A widowed New Jerseyan woman volunteers for spy duty at the CIA, being in her own opinion, expendable now that the children are grown, and is assigned to pick up a book in Mexico City, while finding out that it is easier said than done.
Mrs. Emily Pollifax of New Jersey goes to the CIA to volunteer for spy duty, being in her own opinion, expendable now that the children are grown and she's widowed. And being just what the department needed (someone who looks and acts completely unlike a spy), she's assigned to simple courier duty to pick up a book in Mexico City. But when the pickup doesn't go as planned, Mrs. Pollifax finds herself handcuffed to a handsome stranger on a plane bound for an Albanian prison. And it's up to her to get them out.Written by
Producer Frederick Brisson turned down a request from Albania's United Nations delegation to desist from using a pair of Albanian flags in the movie. See more »
When Mrs. Pollifax looks in the mirror at the reflection of her hotel door, the digits of her hotel room number (700) should all be mirror images, including the "7" digit, but although the digits are correctly reversed in their order (007), the "7" is NOT reversed, as its mirror image actually would be. This is presumably because the film-makers didn't want the audience to miss the allusion to James Bond's number, 007. See more »
Closing credits epilogue: Research for this film was done from a documentary picture-"The Three Faces of Communism" which was filmed in present day occupied Albania. See more »
CBS edited 28 minutes from this film for its 1975 network television premiere. See more »
Why Rosalind Russell's greatness has been so little appreciated is beyond me. The marvelous grand dame Russell is the epitome of brilliance, vigor and poise, always larger than life, as her courageous return to the stage conquering arthritis well shows. In fact the only small problem with this fantastic lady playing Mrs. Pollifax, is that her elegance and power are a bit at odds with the sweet, bumbling nature of the novel's character.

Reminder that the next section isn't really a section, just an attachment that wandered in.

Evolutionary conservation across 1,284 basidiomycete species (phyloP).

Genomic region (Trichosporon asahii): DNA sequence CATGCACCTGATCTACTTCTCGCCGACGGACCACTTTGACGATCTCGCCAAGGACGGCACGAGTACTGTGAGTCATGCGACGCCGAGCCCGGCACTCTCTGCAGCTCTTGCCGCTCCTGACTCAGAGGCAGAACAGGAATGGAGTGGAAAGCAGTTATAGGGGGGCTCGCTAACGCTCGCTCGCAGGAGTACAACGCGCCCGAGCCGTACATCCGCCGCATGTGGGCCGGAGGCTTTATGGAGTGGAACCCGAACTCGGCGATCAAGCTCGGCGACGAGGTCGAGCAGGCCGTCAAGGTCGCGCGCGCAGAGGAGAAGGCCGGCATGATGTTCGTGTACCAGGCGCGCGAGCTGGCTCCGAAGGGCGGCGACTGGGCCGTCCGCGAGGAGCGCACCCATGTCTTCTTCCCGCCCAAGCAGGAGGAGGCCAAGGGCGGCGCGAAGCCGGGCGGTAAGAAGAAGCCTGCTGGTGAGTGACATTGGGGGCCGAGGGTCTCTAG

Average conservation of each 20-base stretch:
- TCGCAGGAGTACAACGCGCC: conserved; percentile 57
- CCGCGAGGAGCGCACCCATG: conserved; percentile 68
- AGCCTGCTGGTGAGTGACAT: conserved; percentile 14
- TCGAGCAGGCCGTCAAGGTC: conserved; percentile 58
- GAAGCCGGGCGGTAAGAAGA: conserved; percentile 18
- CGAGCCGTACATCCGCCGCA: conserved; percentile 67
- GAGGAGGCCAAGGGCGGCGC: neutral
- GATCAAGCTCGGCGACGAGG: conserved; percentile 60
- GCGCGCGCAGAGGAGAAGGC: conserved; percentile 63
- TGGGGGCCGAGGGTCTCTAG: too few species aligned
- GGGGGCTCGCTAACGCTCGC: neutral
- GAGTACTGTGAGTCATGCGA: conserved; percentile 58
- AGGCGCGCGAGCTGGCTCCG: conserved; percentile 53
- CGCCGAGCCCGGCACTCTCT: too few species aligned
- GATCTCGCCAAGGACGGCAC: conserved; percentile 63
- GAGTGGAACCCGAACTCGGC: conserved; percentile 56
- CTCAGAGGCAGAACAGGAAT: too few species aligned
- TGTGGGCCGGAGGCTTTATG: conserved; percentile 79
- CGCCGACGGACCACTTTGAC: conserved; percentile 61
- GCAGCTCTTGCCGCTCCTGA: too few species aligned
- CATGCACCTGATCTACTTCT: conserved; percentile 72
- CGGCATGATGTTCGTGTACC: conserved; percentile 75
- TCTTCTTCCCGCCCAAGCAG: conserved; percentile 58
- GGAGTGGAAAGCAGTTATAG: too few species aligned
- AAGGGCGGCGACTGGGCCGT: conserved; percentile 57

I love the Mrs. Pollifax mysteries nearly as much as I do beloved Rosalind, having read them many times, and so can see the slight difficulty, but as wonderful as Mrs. Pollifax's character is, and as absolutely phenomenal as dear Rosalind always is, the difficulty of fit is easy to overlook for the sheer joy of seeing two of my very favorite ladies merged as one for the occasion. The fact that Rosalind wrote the thing as well as starring in it (the movie, not the book) proves her excellence as if it needed any proof.
One of the superior characteristics of this "Mrs. Pollifax - Spy," versus what I've heard of Angela Lansbury's "Unexpected Mrs. Pollifax" is that I seem to recall that this one more nearly follows the "The Unexpected Mrs. Pollifax" book, whereas the latter, despite having the same title, is a mixture of at least one more of the novels (one being "A Palm for Mrs. Pollifax" if the Swiss clinic is any clue), which helps to confuse the plot even more, as if Mrs. Pollifax weren't always inviting confusion just by being there! I'd probably love the latter too, so I don't mean too much criticism, but I much prefer having just one book's plot versus the confusion and dilution of piecing more than one book together, but most of all, as wonderful as dear, elegant Angela Lansbury is, there will never be another Rosalind Russell.
34 of 34 people found this review helpful.
Was this review helpful to you?
| Report this